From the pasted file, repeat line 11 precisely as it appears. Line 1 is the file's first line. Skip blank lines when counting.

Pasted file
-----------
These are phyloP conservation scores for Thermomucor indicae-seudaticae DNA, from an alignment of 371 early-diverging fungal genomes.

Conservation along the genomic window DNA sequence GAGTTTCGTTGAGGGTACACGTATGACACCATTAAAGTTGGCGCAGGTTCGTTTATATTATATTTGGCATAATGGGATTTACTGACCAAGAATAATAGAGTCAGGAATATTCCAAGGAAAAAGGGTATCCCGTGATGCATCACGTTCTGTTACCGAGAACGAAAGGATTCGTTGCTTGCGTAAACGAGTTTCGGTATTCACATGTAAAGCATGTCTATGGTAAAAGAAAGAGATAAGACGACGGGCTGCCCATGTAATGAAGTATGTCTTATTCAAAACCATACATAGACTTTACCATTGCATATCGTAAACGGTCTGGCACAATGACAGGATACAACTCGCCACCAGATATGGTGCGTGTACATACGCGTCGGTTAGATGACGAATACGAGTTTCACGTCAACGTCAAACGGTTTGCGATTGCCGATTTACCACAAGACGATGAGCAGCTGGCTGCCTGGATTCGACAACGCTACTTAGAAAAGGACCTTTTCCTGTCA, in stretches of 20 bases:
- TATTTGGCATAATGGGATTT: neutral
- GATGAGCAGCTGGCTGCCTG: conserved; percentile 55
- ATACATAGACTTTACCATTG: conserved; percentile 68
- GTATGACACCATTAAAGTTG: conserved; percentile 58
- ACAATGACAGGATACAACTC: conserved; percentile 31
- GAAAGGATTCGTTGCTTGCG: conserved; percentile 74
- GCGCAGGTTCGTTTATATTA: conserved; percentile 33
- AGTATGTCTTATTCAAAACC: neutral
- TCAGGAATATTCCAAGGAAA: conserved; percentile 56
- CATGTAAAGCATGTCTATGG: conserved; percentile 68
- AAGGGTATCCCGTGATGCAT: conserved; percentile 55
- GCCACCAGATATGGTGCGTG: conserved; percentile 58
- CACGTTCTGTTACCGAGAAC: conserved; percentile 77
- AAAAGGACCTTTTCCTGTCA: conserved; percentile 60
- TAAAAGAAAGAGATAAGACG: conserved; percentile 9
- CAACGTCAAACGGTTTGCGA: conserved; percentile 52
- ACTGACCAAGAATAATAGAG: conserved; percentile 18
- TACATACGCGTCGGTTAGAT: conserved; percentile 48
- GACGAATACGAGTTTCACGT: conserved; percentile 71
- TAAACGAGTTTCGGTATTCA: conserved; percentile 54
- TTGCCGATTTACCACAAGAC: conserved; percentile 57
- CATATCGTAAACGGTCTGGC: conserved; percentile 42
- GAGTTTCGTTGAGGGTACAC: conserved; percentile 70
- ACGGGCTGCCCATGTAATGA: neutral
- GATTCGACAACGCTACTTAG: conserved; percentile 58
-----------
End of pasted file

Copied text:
- TCAGGAATATTCCAAGGAAA: conserved; percentile 56